2.7 Safety Considerations in MRI

Since the technique of MRI is used to image humans, it is important to keep the safety of the subjects as a high priority. Since MRI does not use any form of ionising radiation, it is considerably safer than x-ray or radio-isotope techniques. However it is important, especially in a research setting, that the potential hazards of any new developments are carefully considered. In this section the major safety aspects are outlined.

2.7.1 Static Magnetic Fields

Most scanners used for MRI use magnets with field strengths of anything from 0.1 T to 4 T. There are many opinions on the effect of magnetic fields on biological tissues, and many studies carried out on the subject, ranging from epidemiological human studies, to the investigation of the development of animal embryos in high fields [32]. It is however currently concluded that there is no adverse biological effect from the static magnetic field used in MRI. Further experimentation will no doubt be carried out, and this view can be altered in the light of any new discoveries.

By far the more serious effect of the static magnetic field is the response of ferromagnetic objects to such fields. It is essential that no free ferromagnetic object is allowed near the magnet since the field will turn it into a projectile. In a laboratory setting this means that most tools, connectors, and other equipment to be used in the vicinity of the field must not be ferromagnetic. Subjects must be screened for objects like keys, pens, belts and other metal on clothing, as well as the possibility of surgical implants. Before scanning a subject it is also necessary to check that there would be no ill effects from exposure to the magnetic field. It is common to exclude people who are in the early stages of pregnancy, people who may have any kind of metal fragments in them, and those suffering from certain conditions such as epilepsy.

2.7.2 Time Varying Magnetic Fields

As well as the high static magnetic field used in MRI, it is possible that the two time varying fields, namely the gradients and the r.f. radiation, could affect the subject in the scanner.

The rapid switching of the field gradients, particularly in EPI, produce two safety concerns. Firstly there is the possibility of inducing voltages in tissue by Faraday's law. The current induced in a loop of tissue is dependent on the rate of change of the field (dB/dT), the conductivity of the tissue, and the cross section of the loop. Calculations by Mansfield and Morris [33] show that for dB/dT = 1.0 Ts-1, the currents induced are of the order 1 mAcm-2. Cohen [34] reports of subjects experiencing mild neural stimulation at gradient field variations of 61 Ts-1, which is higher than the rates in normal use. It is wise however, if high switching rates are used, that subjects are warned of the possible effects, and monitored during the imaging.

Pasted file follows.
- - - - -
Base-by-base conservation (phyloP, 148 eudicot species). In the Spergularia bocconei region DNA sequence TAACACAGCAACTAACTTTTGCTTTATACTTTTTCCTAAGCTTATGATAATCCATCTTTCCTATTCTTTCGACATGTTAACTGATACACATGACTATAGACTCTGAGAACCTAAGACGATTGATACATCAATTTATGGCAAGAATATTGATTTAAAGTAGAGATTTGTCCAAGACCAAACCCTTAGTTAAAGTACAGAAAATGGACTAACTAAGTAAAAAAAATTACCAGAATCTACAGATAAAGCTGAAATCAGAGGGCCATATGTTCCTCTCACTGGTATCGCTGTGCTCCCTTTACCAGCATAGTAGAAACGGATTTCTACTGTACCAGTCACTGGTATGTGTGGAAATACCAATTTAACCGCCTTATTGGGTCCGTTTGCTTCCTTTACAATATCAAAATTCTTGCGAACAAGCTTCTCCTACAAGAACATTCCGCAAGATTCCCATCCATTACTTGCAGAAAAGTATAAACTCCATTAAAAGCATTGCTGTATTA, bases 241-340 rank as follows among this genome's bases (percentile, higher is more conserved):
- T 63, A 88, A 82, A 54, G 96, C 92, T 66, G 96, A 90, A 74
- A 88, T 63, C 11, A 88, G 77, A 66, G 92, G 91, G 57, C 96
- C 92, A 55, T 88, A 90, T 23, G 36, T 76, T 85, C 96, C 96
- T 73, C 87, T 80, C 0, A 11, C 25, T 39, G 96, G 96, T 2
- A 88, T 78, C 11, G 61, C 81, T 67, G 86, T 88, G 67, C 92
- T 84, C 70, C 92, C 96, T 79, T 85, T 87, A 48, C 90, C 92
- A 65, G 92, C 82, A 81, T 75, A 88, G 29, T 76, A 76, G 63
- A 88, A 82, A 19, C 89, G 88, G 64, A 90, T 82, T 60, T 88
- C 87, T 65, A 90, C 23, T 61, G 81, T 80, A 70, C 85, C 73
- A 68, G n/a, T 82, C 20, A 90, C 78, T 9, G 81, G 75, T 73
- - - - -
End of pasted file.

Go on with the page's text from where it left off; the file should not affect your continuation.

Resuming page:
A second safety concern with the gradients is that of acoustic noise levels. Since large currents are flowing through wires in a large magnetic field, a force is exerted on the wires. When the currents oscillate at audio frequencies, the resulting noise can be in excess of 100 dB. Subjects therefore must wear suitable ear protection during scanning, to reduce the noise to an acceptable level.

The heat that can be dissipated by r.f. fields is a further source of concern. The currents induced in tissues by such fields are dissipated as heat. Although most tissue has adequate blood flow to carry the heat away, some anatomical regions such as the eye do not. It is sensible to keep the heating due to r.f. radiation to a minimum, and the NRPB [35] guidelines state that the body temperature, or any mass of tissue, should not rise by more than 1 degrees centigrade. This is achieved by limiting the mean absorption rate in the whole body to 0.4 Wkg-1 and in any mass of tissue to 4 Wkg-1.

It is also essential that there are no conductive items touching the subject's skin, since the heating of such objects by the r.f. radiation can cause serious burns.

2.7.3 Other Safety Considerations

Claustrophobia, and other psychological problems, can prevent a subject from being able to enter the scanner, and should be screened for before attempting to scan. It is necessary to check the subject is fully informed as to the nature of the experiment and happy to proceed. Depending on the medical condition of the subject, it may be necessary to monitor them closely during the scanning, and communication is important so that the subject does not feel isolated.

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